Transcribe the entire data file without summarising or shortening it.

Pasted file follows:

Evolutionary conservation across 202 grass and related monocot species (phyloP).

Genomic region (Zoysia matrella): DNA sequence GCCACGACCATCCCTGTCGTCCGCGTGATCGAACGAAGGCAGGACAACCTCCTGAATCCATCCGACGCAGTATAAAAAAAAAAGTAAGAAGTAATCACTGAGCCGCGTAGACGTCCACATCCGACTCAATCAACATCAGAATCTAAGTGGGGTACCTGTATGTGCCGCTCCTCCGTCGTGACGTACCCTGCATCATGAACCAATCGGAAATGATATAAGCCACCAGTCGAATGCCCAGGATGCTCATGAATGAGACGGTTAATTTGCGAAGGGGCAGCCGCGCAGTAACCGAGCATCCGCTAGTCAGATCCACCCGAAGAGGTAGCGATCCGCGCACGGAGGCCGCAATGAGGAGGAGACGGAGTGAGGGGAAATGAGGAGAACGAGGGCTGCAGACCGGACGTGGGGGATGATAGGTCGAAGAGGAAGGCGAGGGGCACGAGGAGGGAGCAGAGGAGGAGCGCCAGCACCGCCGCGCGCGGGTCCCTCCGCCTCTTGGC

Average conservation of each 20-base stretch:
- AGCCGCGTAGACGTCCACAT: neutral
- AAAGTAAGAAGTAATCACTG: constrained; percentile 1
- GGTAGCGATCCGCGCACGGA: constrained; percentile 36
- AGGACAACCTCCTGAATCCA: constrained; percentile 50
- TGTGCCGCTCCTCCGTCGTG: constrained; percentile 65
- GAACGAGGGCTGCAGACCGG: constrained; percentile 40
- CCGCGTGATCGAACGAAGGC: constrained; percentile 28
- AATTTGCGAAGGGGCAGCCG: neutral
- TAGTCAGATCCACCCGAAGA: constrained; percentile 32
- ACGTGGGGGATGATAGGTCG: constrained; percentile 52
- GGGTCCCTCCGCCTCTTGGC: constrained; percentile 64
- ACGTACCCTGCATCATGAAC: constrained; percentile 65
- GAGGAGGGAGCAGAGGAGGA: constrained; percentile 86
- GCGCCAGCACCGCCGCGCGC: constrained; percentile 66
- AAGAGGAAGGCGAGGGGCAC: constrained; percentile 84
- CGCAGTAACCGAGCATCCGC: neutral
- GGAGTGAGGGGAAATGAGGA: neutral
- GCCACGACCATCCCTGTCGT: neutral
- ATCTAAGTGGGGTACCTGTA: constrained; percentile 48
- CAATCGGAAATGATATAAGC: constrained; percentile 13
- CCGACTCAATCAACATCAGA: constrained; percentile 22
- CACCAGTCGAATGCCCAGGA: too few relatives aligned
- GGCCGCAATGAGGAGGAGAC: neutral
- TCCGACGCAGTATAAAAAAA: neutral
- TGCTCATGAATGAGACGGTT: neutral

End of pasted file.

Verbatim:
Evolutionary conservation across 202 grass and related monocot species (phyloP).

Genomic region (Zoysia matrella): DNA sequence GCCACGACCATCCCTGTCGTCCGCGTGATCGAACGAAGGCAGGACAACCTCCTGAATCCATCCGACGCAGTATAAAAAAAAAAGTAAGAAGTAATCACTGAGCCGCGTAGACGTCCACATCCGACTCAATCAACATCAGAATCTAAGTGGGGTACCTGTATGTGCCGCTCCTCCGTCGTGACGTACCCTGCATCATGAACCAATCGGAAATGATATAAGCCACCAGTCGAATGCCCAGGATGCTCATGAATGAGACGGTTAATTTGCGAAGGGGCAGCCGCGCAGTAACCGAGCATCCGCTAGTCAGATCCACCCGAAGAGGTAGCGATCCGCGCACGGAGGCCGCAATGAGGAGGAGACGGAGTGAGGGGAAATGAGGAGAACGAGGGCTGCAGACCGGACGTGGGGGATGATAGGTCGAAGAGGAAGGCGAGGGGCACGAGGAGGGAGCAGAGGAGGAGCGCCAGCACCGCCGCGCGCGGGTCCCTCCGCCTCTTGGC

Average conservation of each 20-base stretch:
- AGCCGCGTAGACGTCCACAT: neutral
- AAAGTAAGAAGTAATCACTG: constrained; percentile 1
- GGTAGCGATCCGCGCACGGA: constrained; percentile 36
- AGGACAACCTCCTGAATCCA: constrained; percentile 50
- TGTGCCGCTCCTCCGTCGTG: constrained; percentile 65
- GAACGAGGGCTGCAGACCGG: constrained; percentile 40
- CCGCGTGATCGAACGAAGGC: constrained; percentile 28
- AATTTGCGAAGGGGCAGCCG: neutral
- TAGTCAGATCCACCCGAAGA: constrained; percentile 32
- ACGTGGGGGATGATAGGTCG: constrained; percentile 52
- GGGTCCCTCCGCCTCTTGGC: constrained; percentile 64
- ACGTACCCTGCATCATGAAC: constrained; percentile 65
- GAGGAGGGAGCAGAGGAGGA: constrained; percentile 86
- GCGCCAGCACCGCCGCGCGC: constrained; percentile 66
- AAGAGGAAGGCGAGGGGCAC: constrained; percentile 84
- CGCAGTAACCGAGCATCCGC: neutral
- GGAGTGAGGGGAAATGAGGA: neutral
- GCCACGACCATCCCTGTCGT: neutral
- ATCTAAGTGGGGTACCTGTA: constrained; percentile 48
- CAATCGGAAATGATATAAGC: constrained; percentile 13
- CCGACTCAATCAACATCAGA: constrained; percentile 22
- CACCAGTCGAATGCCCAGGA: too few relatives aligned
- GGCCGCAATGAGGAGGAGAC: neutral
- TCCGACGCAGTATAAAAAAA: neutral
- TGCTCATGAATGAGACGGTT: neutral